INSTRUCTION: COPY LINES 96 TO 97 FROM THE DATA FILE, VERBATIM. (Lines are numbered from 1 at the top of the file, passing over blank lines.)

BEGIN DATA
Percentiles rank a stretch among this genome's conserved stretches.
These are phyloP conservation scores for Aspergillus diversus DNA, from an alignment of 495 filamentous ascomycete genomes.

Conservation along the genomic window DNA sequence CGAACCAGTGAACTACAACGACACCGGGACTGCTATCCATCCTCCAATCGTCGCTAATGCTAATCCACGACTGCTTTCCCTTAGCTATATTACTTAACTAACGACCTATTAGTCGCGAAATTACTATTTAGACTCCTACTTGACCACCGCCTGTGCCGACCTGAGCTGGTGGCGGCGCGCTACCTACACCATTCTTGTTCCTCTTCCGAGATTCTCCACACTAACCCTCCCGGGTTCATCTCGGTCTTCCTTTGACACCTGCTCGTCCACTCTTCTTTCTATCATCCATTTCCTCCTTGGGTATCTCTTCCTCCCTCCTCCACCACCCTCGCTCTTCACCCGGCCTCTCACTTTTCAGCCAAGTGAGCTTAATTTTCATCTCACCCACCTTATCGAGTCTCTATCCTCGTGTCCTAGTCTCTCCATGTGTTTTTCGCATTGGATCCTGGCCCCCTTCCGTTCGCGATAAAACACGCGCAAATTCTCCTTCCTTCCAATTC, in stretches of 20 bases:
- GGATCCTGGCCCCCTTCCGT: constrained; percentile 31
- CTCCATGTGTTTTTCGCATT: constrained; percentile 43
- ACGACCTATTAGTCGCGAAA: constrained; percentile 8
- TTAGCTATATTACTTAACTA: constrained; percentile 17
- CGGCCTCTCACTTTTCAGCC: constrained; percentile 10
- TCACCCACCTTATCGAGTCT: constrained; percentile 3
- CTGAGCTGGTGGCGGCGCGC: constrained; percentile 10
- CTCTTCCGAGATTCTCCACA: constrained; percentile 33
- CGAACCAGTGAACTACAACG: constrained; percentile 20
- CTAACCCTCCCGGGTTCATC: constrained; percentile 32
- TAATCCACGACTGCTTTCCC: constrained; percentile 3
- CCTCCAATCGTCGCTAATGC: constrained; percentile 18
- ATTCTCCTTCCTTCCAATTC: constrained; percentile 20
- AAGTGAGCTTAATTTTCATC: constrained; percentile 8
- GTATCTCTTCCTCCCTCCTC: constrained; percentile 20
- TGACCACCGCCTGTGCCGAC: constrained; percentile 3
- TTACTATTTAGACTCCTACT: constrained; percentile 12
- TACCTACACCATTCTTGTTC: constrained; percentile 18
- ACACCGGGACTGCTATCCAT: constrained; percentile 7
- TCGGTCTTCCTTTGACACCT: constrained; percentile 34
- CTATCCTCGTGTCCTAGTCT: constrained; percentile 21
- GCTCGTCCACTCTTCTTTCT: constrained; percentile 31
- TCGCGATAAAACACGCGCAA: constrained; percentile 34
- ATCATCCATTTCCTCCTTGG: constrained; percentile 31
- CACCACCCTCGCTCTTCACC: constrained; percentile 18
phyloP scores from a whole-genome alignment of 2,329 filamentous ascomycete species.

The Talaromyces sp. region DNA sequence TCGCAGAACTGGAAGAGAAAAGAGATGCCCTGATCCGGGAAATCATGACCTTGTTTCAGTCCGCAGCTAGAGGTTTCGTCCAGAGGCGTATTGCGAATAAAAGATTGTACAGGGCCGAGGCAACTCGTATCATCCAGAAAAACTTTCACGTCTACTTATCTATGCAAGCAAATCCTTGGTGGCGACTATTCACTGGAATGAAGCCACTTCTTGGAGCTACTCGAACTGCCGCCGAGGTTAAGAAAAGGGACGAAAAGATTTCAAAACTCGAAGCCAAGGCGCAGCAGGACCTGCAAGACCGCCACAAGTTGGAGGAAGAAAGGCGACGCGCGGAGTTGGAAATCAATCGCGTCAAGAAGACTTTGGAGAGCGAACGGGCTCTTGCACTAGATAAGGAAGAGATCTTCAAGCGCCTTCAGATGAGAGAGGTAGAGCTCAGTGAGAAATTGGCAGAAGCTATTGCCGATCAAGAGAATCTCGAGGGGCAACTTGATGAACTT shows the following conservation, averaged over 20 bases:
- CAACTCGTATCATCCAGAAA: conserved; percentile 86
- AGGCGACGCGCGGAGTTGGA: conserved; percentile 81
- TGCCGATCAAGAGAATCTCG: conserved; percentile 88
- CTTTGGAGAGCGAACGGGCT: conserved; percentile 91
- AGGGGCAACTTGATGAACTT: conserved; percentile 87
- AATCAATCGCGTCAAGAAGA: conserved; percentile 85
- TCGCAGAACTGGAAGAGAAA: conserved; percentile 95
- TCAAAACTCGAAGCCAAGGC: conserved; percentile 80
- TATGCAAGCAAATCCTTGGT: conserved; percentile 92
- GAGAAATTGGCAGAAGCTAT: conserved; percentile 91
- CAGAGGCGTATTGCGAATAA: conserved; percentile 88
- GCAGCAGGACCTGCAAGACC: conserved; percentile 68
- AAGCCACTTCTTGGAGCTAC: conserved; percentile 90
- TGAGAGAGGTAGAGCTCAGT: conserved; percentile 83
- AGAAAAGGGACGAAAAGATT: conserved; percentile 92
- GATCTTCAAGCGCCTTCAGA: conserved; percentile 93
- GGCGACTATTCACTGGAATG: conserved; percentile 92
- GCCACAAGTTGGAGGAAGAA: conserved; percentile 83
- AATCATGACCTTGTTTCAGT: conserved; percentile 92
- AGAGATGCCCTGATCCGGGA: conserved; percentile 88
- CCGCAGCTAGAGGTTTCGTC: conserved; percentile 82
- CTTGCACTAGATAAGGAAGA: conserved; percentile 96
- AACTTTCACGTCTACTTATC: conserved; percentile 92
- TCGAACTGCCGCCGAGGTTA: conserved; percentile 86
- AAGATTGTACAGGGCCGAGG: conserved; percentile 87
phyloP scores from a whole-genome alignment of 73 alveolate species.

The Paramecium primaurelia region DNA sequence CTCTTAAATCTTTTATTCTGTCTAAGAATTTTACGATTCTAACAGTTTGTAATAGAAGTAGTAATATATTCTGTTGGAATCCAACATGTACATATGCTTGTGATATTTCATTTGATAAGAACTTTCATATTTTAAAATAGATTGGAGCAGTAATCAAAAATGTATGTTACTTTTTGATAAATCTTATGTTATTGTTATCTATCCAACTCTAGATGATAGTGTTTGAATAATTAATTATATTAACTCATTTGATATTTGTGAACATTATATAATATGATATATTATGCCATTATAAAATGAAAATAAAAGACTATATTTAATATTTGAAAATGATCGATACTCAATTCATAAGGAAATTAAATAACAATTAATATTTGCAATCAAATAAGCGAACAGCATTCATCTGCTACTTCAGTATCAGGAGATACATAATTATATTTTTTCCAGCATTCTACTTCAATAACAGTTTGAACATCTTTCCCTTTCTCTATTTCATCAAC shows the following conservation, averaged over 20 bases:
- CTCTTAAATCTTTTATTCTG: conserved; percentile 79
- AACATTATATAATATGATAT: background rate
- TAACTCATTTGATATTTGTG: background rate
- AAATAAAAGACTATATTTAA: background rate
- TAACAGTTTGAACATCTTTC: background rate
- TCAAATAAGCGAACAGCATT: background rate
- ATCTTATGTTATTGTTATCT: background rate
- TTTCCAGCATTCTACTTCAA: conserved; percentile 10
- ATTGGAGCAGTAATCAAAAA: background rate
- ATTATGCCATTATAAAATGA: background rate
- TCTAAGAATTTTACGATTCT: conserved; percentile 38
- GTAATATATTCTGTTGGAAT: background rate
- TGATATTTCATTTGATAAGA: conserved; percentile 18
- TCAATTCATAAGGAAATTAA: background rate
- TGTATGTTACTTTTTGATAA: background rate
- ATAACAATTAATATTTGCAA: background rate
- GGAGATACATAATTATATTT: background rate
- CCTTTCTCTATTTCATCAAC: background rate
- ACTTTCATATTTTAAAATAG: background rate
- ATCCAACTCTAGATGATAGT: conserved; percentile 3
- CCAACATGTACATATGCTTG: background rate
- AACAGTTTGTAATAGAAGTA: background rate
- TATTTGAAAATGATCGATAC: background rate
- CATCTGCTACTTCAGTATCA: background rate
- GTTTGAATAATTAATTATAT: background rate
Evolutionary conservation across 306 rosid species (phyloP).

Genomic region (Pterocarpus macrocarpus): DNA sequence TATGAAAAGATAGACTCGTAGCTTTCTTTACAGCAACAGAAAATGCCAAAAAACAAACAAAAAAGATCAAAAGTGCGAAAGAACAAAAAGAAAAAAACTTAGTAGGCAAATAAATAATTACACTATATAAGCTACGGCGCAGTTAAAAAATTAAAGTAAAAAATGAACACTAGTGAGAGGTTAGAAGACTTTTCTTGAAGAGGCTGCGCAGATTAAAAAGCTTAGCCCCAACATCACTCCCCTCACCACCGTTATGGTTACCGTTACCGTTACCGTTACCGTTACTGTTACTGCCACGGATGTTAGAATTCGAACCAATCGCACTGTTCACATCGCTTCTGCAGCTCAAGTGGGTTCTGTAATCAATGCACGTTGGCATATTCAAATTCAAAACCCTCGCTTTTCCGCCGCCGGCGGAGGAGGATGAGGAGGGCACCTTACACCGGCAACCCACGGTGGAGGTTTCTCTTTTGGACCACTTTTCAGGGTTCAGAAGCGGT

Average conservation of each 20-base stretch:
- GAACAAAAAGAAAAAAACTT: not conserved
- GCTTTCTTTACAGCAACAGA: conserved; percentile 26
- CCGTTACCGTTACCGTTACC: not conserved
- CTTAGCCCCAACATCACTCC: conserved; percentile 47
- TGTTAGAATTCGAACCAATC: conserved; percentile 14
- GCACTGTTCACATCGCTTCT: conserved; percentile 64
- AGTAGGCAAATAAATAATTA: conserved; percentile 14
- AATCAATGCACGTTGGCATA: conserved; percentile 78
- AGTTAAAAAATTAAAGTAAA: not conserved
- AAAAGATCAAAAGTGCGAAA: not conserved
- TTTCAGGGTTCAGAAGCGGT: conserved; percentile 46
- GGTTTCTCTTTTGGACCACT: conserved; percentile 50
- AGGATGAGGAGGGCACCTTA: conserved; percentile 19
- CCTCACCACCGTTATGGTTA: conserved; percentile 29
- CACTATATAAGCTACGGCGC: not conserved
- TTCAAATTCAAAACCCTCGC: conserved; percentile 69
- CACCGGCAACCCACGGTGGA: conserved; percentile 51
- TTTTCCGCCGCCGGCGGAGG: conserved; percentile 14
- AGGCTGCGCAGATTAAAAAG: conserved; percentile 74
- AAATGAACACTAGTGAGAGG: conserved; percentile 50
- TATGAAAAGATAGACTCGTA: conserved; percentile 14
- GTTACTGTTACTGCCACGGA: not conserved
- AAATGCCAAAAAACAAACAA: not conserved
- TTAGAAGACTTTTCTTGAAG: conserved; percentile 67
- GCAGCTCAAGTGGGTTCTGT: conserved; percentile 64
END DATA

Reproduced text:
- TTTCAGGGTTCAGAAGCGGT: conserved; percentile 46
- GGTTTCTCTTTTGGACCACT: conserved; percentile 50